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In my office, I had to setup new box with the following:

Dell 990, Core i5 CPU, 4 GB RAM, 500 GB Hard Disk, 2 NICs

  NIC1 - Connected with D-Link gigabit switch - 30 Users
  NIC2 - Connected with ADSL Modem/Router

Windows Server 2008 R2


    Users will get their IP, subnet, DNS, default gateway from the server. Users will be using internet through this server.

How to achieve this?

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As "spirit" says, it is possible. But this box is way to overpowered for this kind of task. Any standard router could do this task at much lower cost. – duenni Nov 24 '11 at 15:31

Well it is pretty much easy in windows 2008 if you install Routing and Remote Access server role. Go to Server Manager -> Add Roles -> And select Routing and Remote Access. Then from the console you can enable and configure routing.

From what you describe on your question you will need to set up your NIC2 as the interface pointing to the internet and you may want to enable NAT for addressing private range of IP Addresses for your internal network.

You can view more info on your problem on this links:

For the distribution of the IP Addresses you will have to install and configure the DHCP Server Role. The DNS Server role will be required for the name resolution on your network, although i think that if you are not planning to make the server Domain Controller it is better to use some other public DNS Servers like the servers on Google ( and

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All that is unnecessary to setup the server simply as a server. All you need is to add the route to the routine table (check out "ROUTE ADD"), add the relevant firewall rules (if applicable) and you're done. What you're describing is how to setup the server as a NAT device which is a rather different can of worm: the OP better understand the difference before starting in this path. (not that what you said is incorrect, mind you, it's just answering a different question). – Stephane Nov 24 '11 at 15:38
@Stephane - The question states "Users will be using internet through this server" - while I'd admit it could be a LITTLE clearer, combining that statement with the question title pretty much says that the answer is what Spirit said it is - Install RRAS and yes, you'd be using the server as a NAT device. – Multiverse IT Nov 27 '11 at 19:27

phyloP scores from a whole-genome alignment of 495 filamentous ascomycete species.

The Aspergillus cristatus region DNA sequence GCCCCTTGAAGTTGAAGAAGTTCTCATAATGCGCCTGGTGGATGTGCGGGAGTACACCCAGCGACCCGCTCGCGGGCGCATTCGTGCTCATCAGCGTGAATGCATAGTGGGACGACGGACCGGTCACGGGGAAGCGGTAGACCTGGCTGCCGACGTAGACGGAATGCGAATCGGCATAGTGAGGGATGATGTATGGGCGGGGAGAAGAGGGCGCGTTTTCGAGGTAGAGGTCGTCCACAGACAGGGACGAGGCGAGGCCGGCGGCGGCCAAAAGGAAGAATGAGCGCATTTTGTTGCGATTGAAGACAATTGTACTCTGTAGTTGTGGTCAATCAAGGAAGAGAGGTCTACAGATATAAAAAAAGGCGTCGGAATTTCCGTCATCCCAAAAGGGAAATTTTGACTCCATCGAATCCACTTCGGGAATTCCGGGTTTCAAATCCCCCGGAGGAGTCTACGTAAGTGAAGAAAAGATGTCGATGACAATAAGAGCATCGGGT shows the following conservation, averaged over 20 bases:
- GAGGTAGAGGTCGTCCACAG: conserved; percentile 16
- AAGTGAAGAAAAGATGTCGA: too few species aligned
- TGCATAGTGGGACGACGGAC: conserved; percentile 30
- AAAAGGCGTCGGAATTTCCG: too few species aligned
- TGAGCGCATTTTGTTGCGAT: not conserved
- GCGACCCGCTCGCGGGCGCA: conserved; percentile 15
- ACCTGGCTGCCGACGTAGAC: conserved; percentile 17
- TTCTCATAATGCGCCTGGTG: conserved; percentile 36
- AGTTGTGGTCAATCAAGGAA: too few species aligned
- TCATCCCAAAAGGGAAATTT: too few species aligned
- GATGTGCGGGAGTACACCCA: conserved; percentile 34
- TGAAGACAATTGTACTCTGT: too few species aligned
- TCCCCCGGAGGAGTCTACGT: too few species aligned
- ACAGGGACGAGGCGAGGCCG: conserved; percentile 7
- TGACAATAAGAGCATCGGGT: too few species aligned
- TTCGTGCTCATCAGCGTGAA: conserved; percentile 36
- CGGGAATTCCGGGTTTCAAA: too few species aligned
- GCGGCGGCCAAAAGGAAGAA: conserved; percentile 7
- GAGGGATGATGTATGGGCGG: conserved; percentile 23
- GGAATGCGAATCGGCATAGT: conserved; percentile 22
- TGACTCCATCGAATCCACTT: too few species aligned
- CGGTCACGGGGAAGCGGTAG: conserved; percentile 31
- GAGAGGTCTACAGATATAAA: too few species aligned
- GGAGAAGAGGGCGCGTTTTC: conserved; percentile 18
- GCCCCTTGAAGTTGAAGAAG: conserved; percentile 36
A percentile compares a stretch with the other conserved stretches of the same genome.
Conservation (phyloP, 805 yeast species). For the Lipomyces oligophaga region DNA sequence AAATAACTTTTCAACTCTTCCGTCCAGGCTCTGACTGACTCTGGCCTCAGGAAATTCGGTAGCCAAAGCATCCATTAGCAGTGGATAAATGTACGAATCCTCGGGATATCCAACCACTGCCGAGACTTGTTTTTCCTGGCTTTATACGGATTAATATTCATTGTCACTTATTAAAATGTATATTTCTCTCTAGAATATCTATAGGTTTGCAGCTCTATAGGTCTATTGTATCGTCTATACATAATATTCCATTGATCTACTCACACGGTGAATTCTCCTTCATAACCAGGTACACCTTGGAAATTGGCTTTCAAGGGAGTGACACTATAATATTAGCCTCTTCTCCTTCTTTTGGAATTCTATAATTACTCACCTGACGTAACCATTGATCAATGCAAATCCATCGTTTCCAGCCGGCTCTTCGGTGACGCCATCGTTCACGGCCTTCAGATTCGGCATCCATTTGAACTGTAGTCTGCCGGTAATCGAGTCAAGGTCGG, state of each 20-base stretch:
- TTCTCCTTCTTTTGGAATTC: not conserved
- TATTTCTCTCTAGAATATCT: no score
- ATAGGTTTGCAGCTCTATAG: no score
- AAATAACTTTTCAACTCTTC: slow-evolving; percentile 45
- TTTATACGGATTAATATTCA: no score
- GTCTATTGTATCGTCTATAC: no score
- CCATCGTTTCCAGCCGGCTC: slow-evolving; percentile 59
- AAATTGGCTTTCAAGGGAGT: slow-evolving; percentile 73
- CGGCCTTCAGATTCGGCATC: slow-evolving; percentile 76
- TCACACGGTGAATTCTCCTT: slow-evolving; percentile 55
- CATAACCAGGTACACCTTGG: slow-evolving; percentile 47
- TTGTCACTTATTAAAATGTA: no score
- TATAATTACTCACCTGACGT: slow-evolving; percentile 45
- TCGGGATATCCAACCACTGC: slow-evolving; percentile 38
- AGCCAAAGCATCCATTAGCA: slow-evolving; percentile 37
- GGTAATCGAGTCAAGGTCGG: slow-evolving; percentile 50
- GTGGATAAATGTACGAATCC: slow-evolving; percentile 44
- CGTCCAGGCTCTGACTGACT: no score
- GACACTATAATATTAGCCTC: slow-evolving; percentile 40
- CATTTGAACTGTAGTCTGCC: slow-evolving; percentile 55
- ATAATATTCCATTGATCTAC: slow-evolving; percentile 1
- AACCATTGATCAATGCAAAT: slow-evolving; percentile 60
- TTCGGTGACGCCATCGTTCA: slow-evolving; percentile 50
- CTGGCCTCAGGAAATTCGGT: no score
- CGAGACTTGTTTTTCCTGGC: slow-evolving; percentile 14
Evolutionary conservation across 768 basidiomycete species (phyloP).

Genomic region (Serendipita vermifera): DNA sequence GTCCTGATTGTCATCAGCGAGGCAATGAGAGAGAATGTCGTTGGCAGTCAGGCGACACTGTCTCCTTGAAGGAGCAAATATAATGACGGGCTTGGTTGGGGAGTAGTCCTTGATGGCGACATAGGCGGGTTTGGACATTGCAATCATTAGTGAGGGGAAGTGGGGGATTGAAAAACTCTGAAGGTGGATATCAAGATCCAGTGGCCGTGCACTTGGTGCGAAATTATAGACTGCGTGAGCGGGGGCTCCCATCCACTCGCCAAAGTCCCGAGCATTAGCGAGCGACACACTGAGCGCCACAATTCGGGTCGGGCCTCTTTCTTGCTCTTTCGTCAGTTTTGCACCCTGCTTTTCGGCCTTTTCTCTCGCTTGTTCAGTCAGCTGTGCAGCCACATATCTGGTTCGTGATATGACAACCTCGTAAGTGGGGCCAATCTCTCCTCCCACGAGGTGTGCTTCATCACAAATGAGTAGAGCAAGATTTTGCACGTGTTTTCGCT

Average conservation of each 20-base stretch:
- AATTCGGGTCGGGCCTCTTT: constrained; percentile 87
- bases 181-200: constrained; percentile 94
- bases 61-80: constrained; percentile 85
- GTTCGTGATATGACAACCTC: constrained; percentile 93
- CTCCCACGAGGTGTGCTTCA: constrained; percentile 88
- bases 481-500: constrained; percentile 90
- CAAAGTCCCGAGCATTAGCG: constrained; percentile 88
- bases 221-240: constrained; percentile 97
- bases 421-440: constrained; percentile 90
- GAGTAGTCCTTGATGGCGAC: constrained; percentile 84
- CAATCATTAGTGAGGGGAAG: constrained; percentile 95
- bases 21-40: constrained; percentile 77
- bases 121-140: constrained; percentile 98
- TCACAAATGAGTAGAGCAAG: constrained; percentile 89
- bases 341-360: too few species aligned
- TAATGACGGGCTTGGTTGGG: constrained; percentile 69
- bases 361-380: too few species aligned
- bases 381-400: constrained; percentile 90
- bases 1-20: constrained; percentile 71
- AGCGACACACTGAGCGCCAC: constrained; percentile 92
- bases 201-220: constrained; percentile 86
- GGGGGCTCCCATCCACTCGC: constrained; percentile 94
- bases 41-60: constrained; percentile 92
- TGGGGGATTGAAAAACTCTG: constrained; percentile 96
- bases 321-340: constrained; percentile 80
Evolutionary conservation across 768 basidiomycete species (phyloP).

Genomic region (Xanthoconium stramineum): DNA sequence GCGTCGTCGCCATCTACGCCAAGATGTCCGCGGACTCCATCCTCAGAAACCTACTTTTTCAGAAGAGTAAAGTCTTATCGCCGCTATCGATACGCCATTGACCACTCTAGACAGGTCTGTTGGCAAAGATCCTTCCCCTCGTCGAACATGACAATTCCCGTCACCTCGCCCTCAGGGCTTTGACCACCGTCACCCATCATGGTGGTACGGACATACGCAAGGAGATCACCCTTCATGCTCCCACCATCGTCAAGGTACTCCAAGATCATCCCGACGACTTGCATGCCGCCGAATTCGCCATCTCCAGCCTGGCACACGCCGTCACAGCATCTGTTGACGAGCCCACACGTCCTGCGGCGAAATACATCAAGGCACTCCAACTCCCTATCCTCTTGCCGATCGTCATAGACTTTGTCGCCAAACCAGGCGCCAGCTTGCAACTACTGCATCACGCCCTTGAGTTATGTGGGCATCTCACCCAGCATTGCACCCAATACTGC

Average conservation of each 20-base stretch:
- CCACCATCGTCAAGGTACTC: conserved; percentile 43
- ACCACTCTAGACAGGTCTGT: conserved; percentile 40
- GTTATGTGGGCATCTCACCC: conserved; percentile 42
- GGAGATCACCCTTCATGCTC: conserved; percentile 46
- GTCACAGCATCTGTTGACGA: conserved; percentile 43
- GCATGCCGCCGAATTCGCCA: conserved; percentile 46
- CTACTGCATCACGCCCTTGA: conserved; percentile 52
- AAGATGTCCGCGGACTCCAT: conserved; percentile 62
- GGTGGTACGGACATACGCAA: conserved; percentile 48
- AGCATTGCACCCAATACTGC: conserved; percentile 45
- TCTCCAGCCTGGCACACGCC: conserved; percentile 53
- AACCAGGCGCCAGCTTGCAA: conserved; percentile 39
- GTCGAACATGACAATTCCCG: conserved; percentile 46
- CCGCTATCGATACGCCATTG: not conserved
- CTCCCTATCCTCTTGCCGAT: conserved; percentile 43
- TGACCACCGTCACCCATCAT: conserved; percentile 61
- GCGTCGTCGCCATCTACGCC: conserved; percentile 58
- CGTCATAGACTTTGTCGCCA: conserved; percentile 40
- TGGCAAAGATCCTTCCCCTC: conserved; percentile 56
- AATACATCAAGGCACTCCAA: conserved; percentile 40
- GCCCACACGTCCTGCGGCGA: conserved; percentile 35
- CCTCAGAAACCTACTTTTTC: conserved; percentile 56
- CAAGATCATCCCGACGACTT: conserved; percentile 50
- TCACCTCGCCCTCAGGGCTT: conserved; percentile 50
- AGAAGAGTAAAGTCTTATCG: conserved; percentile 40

@MultiverseIT If the network access device (modem or otherwise) already performs NAT, it's unecessary to configure it as well on the server. It can also cause real connection issues. – Stephane Nov 28 '11 at 10:34
@Stephane - re: Connection issues - sorry, I don't follow. I've setup RRAS for years... I think going back to 2000 for routing. Never seen connection issues and it's proven to be one of the more reliable routers I've used. Indeed, SBS 2003 favored this configuration. Yes, if the router or modem supports NAT I'd go with that in MOST cases, but from the posted question, I'm not sure why you are assuming it does or even exists. – Multiverse IT Nov 28 '11 at 14:27
@MultiverseIT Simply put: there is plenty of opportunity for NAt to go bad, when you perform two NAT translations using two different systems, you're begging for problems. Add the fact that is is simply not needed and using RRAS if the device in front of the server is already doing NAT is more than pointless. If you really want to do that (and there ARE reasons for this) then at least highlight the fact that you must bridge the modem to the server's external NIC too (and configure the firewall). – Stephane Nov 29 '11 at 10:21

You can set up quickly using PowerShell:

Install-WindowsFeature Routing -IncludeManagementTools

Install-RemoteAccess -VpnType Vpn

netsh routing ip nat install
netsh routing ip nat add interface WAN
netsh routing ip nat set interface WAN mode=full
netsh routing ip nat add interface LAN

Extracted from:

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